Whilst reducing population salt intakes and reducing obesity are both issues that require complex multifaceted interventions, AWASH feels that the one initiative that is unquestionably key to solving both problems is an overhaul of the labelling of packaged food products and the introduction of a new single simplified scheme in Australia to ensure consumers can make more informed dietary choices. The government should take leadership and make a standard front-of-pack labelling system mandatory to reduce the burden of obesity and diseases associated with excessive salt intakes.

The need for standard front-of-pack food labelling

Clear, simple front-of-pack labelling that enables consumers to make quick and easy healthy food choices is essential for chronic disease prevention. Broadly speaking, front-of-pack labelling should guide consumers on:

  • Calorie/energy content (for obesity control)
  • Sodium content (for blood pressure control)
  • Fat and saturated fat content (for blood lipid control)

With growing rates of obesity in Australia, and no clear change in population saturated fat, sodium and energy intake, it is clear that at present, food labelling is inadequate.

Consumer understanding of food labels

The UK Food Standards Agency has conducted preliminary research into consumer understanding about food labelling.5 The research suggests that consumers are confused by current food labelling systems, primarily because of the variations of approach used by different food manufacturers and retailers. Consumers overall expressed the need for consistent, clear, comprehensive but concise nutritional information.5

AWASH has recently conducted research into consumer understanding of food labels and nutrition information panels. The poll revealed that, whilst the majority of Australian consumers check food content labels at least some of the time, most (60%) don’t understand what the sodium content listed in the nutrition information panel actually means. Saturated fat, sugar and sodium were the three nutrients consumers were most concerned about. This is in line with consumer research conducted by FSANZ in 2007,6 as well as data from the UK. The AWASH report also found that 33% of consumers in Australia always refer to the nutrition information panel when purchasing a product for the first time.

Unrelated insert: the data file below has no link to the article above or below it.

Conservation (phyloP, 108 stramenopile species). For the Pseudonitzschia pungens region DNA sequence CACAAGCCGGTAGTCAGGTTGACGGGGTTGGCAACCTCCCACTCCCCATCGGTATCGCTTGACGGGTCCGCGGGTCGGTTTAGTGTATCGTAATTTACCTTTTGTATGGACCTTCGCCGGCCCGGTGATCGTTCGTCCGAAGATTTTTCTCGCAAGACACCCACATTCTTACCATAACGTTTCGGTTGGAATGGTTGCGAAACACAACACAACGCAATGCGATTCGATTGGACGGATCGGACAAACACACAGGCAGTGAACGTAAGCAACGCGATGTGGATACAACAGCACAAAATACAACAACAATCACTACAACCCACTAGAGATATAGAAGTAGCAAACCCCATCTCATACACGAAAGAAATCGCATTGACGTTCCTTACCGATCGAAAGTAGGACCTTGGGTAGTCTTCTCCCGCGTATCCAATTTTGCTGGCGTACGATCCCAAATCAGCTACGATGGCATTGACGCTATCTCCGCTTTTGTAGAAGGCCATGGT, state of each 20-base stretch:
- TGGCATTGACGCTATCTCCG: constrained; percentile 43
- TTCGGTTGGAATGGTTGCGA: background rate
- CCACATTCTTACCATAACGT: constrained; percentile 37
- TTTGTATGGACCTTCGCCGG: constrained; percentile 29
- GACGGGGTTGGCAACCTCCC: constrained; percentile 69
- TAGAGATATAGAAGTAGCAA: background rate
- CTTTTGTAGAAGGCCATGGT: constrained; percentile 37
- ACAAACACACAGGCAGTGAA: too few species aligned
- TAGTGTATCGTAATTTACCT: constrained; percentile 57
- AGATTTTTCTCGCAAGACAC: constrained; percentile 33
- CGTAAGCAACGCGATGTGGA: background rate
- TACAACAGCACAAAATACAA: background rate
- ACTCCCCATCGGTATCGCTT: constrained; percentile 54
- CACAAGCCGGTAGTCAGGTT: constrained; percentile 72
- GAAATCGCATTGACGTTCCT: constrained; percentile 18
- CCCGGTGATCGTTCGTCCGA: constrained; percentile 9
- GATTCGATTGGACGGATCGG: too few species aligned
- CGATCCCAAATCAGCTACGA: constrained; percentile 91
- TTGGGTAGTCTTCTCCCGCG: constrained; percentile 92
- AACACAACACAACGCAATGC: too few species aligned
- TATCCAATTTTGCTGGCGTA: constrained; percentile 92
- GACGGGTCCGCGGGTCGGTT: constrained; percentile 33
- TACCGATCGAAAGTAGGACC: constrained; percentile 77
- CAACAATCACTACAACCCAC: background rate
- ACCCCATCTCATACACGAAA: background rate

Presently there are two types of front-of-pack labelling systems that are commonly used on Australian food products; the traffic light labelling system and the percent daily intake system. Both allow consumers to tell at a glance which products are healthier, however there is no definitive evidence to show which system is more effective. Research on the optimal front-of-pack food labelling system is currently underway in the UK.

Regardless of what this research shows, there is still a need for a simple front-of-pack labelling system that is consistent across the food industry.

Conclusions

Current front-of-pack-labelling is clearly inadequate as obesity in Australia continues to grow, and there is no evidence of improvements in population dietary salt or fat consumption. It is likely that an optimal food labelling system will be simple and colour-coded, including data on calories, fat, sugar and salt. However, AWASH reserves its decision about what to support until clear data on efficacy is available, with reference to the UK review ongoing. Definitive evidence to define an optimal strategy for front-of-pack labelling is not yet apparent and there is a need for further research into the optimal food labelling system to enable consumers to make healthier food choices. The chosen front-of-pack food labelling system must be evidence-based in terms of clear beneficial effects on consumer understanding and actual food choices. The chosen front-of-pack labelling system must not be based upon status quo, commercial/industry pressure or expert opinion. A government decision on a standard front-of-pack labelling system is urgently required so that consumers can quickly and easily make healthier food choices.

Further information

Further information can be obtained from Jacqui Webster, AWASH Senior Project Manager on 02 9993 4520 or jwebster@george.org.au